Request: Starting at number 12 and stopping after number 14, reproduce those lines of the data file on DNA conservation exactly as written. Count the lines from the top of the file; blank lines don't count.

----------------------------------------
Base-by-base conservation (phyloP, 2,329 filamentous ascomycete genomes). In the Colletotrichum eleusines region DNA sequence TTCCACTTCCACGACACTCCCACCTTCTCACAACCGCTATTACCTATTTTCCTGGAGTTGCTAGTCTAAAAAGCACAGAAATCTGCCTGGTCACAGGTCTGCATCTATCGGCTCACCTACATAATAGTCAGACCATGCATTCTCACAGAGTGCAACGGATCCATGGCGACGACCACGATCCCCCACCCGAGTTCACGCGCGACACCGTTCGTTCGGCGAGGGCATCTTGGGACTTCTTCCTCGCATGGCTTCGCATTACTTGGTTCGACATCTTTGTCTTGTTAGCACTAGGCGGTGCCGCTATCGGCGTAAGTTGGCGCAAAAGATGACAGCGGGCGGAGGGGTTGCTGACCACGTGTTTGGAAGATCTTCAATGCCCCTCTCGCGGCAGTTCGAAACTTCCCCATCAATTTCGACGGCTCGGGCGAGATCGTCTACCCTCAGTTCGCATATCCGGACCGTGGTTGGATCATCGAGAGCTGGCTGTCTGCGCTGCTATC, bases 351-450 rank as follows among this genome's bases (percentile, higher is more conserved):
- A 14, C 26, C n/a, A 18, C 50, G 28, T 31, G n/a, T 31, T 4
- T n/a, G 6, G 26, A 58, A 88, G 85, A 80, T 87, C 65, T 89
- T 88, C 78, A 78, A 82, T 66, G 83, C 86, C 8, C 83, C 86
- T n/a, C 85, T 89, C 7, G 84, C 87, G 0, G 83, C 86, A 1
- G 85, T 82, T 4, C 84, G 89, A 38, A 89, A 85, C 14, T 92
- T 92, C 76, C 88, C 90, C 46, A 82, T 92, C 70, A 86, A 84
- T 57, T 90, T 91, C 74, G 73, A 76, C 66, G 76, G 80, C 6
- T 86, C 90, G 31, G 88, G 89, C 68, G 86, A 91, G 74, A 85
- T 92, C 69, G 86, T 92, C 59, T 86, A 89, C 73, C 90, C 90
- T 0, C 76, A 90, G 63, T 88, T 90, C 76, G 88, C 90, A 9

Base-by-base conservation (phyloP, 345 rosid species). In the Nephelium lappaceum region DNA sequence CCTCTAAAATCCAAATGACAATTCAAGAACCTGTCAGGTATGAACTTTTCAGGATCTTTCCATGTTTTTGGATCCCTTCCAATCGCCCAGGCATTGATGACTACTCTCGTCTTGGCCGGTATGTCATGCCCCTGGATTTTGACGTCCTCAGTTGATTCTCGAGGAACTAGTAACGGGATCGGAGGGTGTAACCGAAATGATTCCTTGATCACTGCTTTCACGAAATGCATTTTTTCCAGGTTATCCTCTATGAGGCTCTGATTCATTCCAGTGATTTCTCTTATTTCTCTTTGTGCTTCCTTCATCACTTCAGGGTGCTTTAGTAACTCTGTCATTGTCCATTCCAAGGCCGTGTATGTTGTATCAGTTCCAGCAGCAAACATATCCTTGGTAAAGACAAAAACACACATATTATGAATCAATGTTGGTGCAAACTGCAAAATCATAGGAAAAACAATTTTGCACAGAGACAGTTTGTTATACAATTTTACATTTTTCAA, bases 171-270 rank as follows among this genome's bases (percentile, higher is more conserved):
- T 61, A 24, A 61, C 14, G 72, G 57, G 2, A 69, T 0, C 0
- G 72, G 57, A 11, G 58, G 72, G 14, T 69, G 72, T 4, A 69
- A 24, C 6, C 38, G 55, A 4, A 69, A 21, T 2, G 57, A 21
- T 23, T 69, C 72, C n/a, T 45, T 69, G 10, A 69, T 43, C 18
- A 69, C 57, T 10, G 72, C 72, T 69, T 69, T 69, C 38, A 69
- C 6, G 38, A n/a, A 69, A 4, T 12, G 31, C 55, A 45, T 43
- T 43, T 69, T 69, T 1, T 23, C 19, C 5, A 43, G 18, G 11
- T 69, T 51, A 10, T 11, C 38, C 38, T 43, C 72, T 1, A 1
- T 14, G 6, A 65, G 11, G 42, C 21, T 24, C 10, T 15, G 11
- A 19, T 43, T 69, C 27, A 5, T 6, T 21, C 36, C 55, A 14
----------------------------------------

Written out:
Base-by-base conservation (phyloP, 345 rosid species). In the Nephelium lappaceum region DNA sequence CCTCTAAAATCCAAATGACAATTCAAGAACCTGTCAGGTATGAACTTTTCAGGATCTTTCCATGTTTTTGGATCCCTTCCAATCGCCCAGGCATTGATGACTACTCTCGTCTTGGCCGGTATGTCATGCCCCTGGATTTTGACGTCCTCAGTTGATTCTCGAGGAACTAGTAACGGGATCGGAGGGTGTAACCGAAATGATTCCTTGATCACTGCTTTCACGAAATGCATTTTTTCCAGGTTATCCTCTATGAGGCTCTGATTCATTCCAGTGATTTCTCTTATTTCTCTTTGTGCTTCCTTCATCACTTCAGGGTGCTTTAGTAACTCTGTCATTGTCCATTCCAAGGCCGTGTATGTTGTATCAGTTCCAGCAGCAAACATATCCTTGGTAAAGACAAAAACACACATATTATGAATCAATGTTGGTGCAAACTGCAAAATCATAGGAAAAACAATTTTGCACAGAGACAGTTTGTTATACAATTTTACATTTTTCAA, bases 171-270 rank as follows among this genome's bases (percentile, higher is more conserved):
- T 61, A 24, A 61, C 14, G 72, G 57, G 2, A 69, T 0, C 0
- G 72, G 57, A 11, G 58, G 72, G 14, T 69, G 72, T 4, A 69